Not many people in the world know a lot about Spitsbergen. They often ask such questions as: what is that? Where is that? Do people live there?

Spitsbergen is an archipelago located not far from the North Pole, about 1000 km. The land is a part of Norway. However, this place, being unusual and attractive in itself, has a unique international status.

(c) Darya Slyunyaeva

Nowadays, Russian youth more often indulge in discussions about the history and modern times of Spitsbergen. Some of them are even interested in working there since local companies have various opportunities to offer. This place is becoming more and more appealing not only for industrial workers but also for people of tourism, science, culture and other areas. These very spheres are developing rapidly now on Spitsbergen.

That is of crucial importance for youth in Russia since many young people are eager to devote their lives to working in the Arctic and developing fruitful international cooperation there. In this regard, the idea of working on Spitsbergen is quite attractive to them. Youth is able to contribute to the development of this remote island with new ideas, projects and passion.

This article is the first in a series of publications about Spitsbergen. So, we would like to start with the history of the archipelago.

Noone has still agreed on who was the first to discover Spitsbergen. One is to find at least three points of view on this highly controversial issue nowadays:

  • In the 19th century, Icelandic sagas, dating back to 1194, brought attention to an unknown land called Svalbard. It says: “It takes 4 days by sea from Langanes in the north of Iceland to Svalbard on the north edge of the ocean”. Nevertheless, this information is insufficient to conclude that the land of Spitsbergen is meant under it. First of all, the author does not specify the territory. Secondly, the duration of the voyage raises questions as well. What is more, the word “Svalbard” may possibly be just an adjective describing a place since one can translate it as “a cold region”;
  • Other researchers believe that it was Russian Pomors who discovered Spitsbergen in the XV-XVII century. Back then the land was probably called “Grumant”, “Grunland” or “Engroneland”. Russian archeologists have proved that Pomors were the first to visit Spitsbergen since the Institute of Archaeology of the Russian Academy of Sciences found crosses, tablets with Russian words on them and other artefacts. However, not everyone in scientific society agrees with this point of view;
  • It seems that the only undisputed theory about the discovery of Spitsbergen one can refer to is that Willem Barents found this land in 1596. He wrote that the mountains in a new region were rather sharp, which is why it got its name “Spits-bergen”.

(c) Darya Slyunyaeva

Despite such a diverse range of opinions, the last theory is officially recognized by the scientific community.

After Barents, a lot of explorers rushed to Spitsbergen to reclaim its land. During voyages, seamen found a huge amount of whales near the archipelago. Back then, the fat of these animals came in handy in the production of industrial lubricants. Moreover, whalebone was useful as well. Wigs and stays were made of it.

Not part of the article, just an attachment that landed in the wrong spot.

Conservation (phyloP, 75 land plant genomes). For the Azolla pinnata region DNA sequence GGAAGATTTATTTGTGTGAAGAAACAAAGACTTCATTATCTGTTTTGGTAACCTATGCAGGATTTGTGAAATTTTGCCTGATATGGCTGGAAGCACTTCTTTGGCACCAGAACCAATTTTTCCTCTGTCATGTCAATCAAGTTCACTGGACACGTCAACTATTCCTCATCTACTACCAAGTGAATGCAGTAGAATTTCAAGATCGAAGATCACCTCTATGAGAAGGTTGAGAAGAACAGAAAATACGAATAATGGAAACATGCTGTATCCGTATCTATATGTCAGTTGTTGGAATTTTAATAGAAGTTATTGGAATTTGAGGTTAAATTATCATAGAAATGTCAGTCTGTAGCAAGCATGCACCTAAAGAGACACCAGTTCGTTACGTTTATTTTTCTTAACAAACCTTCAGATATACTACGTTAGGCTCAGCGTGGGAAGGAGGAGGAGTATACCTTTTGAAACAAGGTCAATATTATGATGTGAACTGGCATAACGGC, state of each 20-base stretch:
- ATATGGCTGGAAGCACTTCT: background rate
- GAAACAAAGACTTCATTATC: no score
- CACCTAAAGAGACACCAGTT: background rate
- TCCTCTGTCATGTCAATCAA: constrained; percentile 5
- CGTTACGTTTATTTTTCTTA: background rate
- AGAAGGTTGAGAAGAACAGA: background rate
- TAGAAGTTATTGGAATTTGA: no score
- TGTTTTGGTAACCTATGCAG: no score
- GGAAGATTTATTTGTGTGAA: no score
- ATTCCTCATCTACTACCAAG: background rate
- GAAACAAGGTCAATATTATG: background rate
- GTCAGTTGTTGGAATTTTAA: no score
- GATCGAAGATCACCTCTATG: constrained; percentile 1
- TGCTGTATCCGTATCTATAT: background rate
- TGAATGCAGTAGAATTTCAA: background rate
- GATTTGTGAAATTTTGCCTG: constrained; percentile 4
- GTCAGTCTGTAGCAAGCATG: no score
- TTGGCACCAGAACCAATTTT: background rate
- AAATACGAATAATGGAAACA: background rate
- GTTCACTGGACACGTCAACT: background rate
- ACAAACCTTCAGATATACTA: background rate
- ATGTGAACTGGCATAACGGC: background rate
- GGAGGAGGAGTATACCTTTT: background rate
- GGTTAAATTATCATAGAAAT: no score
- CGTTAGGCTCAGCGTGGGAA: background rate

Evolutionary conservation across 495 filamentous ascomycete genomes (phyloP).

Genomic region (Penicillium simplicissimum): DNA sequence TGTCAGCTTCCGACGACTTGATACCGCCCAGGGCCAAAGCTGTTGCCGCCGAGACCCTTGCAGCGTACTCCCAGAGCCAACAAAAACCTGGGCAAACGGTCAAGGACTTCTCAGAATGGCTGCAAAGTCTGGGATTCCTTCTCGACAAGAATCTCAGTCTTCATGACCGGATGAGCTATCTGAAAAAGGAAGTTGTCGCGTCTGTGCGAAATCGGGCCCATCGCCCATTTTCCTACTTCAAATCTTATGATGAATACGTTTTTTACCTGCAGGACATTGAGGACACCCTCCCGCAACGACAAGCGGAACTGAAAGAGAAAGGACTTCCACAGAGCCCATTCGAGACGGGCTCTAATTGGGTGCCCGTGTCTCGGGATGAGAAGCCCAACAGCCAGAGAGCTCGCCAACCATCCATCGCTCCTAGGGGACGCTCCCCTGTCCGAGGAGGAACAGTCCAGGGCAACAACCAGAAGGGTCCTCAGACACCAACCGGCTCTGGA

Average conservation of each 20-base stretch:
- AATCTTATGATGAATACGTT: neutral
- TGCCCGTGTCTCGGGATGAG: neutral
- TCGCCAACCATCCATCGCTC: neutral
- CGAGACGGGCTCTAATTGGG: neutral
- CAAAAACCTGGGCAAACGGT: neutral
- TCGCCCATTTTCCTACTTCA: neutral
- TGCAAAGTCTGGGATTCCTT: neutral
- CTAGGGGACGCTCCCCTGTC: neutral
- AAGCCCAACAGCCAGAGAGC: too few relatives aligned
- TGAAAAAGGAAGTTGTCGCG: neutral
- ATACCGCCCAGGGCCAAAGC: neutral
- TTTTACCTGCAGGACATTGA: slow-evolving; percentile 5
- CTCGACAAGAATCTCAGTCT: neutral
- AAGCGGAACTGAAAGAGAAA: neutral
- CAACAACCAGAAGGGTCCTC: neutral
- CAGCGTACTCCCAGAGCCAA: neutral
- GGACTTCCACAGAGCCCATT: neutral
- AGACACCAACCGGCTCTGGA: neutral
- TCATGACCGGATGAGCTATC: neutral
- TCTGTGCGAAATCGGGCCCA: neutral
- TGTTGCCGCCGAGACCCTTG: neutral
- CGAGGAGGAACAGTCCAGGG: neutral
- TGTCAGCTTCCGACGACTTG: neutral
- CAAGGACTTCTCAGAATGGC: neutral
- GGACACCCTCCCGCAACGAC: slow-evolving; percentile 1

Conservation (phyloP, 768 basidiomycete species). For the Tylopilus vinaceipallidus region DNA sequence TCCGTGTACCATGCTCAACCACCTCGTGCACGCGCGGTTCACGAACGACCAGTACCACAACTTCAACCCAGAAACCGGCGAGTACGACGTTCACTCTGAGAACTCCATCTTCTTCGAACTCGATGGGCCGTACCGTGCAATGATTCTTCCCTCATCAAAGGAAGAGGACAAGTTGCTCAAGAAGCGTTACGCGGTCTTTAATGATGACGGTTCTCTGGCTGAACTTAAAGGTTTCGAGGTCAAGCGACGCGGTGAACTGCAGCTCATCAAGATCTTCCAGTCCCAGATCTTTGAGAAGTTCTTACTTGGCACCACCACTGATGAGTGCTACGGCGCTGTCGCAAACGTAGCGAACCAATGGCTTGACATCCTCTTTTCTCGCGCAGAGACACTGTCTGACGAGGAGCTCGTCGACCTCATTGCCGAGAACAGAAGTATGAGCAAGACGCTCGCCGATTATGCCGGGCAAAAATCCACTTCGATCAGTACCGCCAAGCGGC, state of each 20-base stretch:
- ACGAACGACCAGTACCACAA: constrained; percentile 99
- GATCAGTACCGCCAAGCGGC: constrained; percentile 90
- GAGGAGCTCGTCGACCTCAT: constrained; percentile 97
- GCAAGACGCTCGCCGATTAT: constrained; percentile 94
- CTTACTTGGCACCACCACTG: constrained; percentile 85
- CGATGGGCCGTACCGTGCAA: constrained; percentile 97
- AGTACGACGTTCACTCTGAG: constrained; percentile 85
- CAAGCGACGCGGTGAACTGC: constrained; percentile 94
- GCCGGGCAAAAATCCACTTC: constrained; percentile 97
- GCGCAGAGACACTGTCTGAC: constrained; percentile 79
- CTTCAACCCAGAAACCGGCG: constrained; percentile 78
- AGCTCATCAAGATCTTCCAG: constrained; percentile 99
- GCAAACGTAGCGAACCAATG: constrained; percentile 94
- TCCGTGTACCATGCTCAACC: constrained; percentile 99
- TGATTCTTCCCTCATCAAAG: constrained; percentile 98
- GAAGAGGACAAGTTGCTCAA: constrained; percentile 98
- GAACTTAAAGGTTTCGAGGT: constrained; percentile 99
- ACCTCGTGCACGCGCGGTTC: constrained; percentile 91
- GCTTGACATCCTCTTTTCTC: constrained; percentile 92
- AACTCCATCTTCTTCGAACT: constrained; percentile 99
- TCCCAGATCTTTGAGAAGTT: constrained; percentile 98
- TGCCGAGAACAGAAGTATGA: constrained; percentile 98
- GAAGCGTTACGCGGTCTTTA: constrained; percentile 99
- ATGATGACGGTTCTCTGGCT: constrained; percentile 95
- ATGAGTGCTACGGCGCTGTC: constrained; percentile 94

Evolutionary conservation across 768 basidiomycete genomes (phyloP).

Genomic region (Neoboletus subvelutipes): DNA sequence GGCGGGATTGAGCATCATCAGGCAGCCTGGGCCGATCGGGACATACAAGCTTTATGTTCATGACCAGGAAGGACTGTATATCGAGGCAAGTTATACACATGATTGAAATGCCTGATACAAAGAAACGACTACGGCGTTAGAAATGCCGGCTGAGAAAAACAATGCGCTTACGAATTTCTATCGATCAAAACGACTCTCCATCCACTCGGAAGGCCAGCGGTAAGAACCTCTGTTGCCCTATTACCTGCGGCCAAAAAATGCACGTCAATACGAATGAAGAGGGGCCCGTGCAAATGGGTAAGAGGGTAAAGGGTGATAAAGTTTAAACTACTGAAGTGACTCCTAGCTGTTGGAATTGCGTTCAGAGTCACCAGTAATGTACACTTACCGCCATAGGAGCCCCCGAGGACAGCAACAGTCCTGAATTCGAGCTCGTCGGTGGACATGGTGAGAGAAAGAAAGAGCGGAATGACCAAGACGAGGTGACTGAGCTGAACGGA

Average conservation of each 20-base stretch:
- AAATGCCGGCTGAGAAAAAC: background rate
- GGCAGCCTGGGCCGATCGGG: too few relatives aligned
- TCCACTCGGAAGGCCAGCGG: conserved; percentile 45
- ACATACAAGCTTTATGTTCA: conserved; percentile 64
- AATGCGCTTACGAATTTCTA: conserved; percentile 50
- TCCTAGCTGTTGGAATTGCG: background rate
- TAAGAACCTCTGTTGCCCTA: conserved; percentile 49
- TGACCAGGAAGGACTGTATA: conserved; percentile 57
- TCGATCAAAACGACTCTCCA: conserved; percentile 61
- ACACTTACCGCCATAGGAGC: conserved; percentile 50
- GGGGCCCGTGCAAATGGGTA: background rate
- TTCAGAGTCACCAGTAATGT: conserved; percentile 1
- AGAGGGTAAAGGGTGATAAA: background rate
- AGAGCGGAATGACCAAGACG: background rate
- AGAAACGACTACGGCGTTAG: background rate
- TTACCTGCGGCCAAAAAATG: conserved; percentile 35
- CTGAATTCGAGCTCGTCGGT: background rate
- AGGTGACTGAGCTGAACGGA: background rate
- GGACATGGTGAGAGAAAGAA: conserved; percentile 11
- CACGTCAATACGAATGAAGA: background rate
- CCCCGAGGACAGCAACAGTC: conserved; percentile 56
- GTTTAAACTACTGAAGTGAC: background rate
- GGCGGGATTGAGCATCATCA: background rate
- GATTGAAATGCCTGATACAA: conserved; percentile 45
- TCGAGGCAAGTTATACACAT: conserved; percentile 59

In 1611, whalers from many European countries came to Spitsbergen. Moscow Company (England) and North Company (Holland) began with whale fisheries there. However, they failed at the activity due to lack of experience. Thus, they had to hire Basques, who were unrivalled professionals in this enterprise.

Over time, the number of whalers reached the extant when they brought up economic claims. For instance, in 1613, Englishmen decided to establish a cross with the name of the king on it. Later on, the Danes sent military ships to this place, demanding to pay a fee for being in their territorial waters. The demand was not fulfilled.

So, the question of Spitsbergen’s status was raised for the first time. As a result, in 1619, a “Whale war” broke out. In the end, the territory of the archipelago was divided between the parties – Hollanders, Danes and Basques, each got its own piece of Spitsbergen.

In the 19th century, swedes and Norwegians arranged several expeditions to the archipelago. After that, in 1871, their government decided to send notes to Russia and other European countries with the desire to make Norway a sovereign on Spitsbergen being expressed. However, Russia did not approve of such a proposal. Instead, in 1872 the archipelago obtained the status of “no man’s land”.

In 1905 Norway gained independence. Its authorities decided to start over a discussion about Spitsbergen’s status. Thus, several conferences were arranged. However, none of them succeeded. Only after the end of World War I the issue in question was resolved. In 1920, when the Spitsbergen Treaty was signed, Norway became a sovereign on the archipelago. According to the Treaty, all the High Contracting Parties “shall be admitted under the same conditions of equality to the exercise and practice of all maritime, industrial, mining or commercial enterprises both on land and in the territorial waters”. This means that all states that are party to the Treaty are able to conduct activity on the land of Spitsbergen, but at the same time, they have to abide by the laws passed by Norway.

As you may have noticed, the history of the archipelago is full of controversies and blank spots. A little bit puzzling, but it is what it is.

(c) Darya Slyunyaeva

About the Author: Darya Slyunyaeva

Darya Slyunyaeva is a member of the organization Arctic Youth. Currently she lives and works on Spitsbergen. Darya has degree in international relations. Her scientific interest includes cooperation between societies on Spitsbergen. She is very much fascinated by the life near the North Pole and wants to share it with the rest of the world!

Recent Posts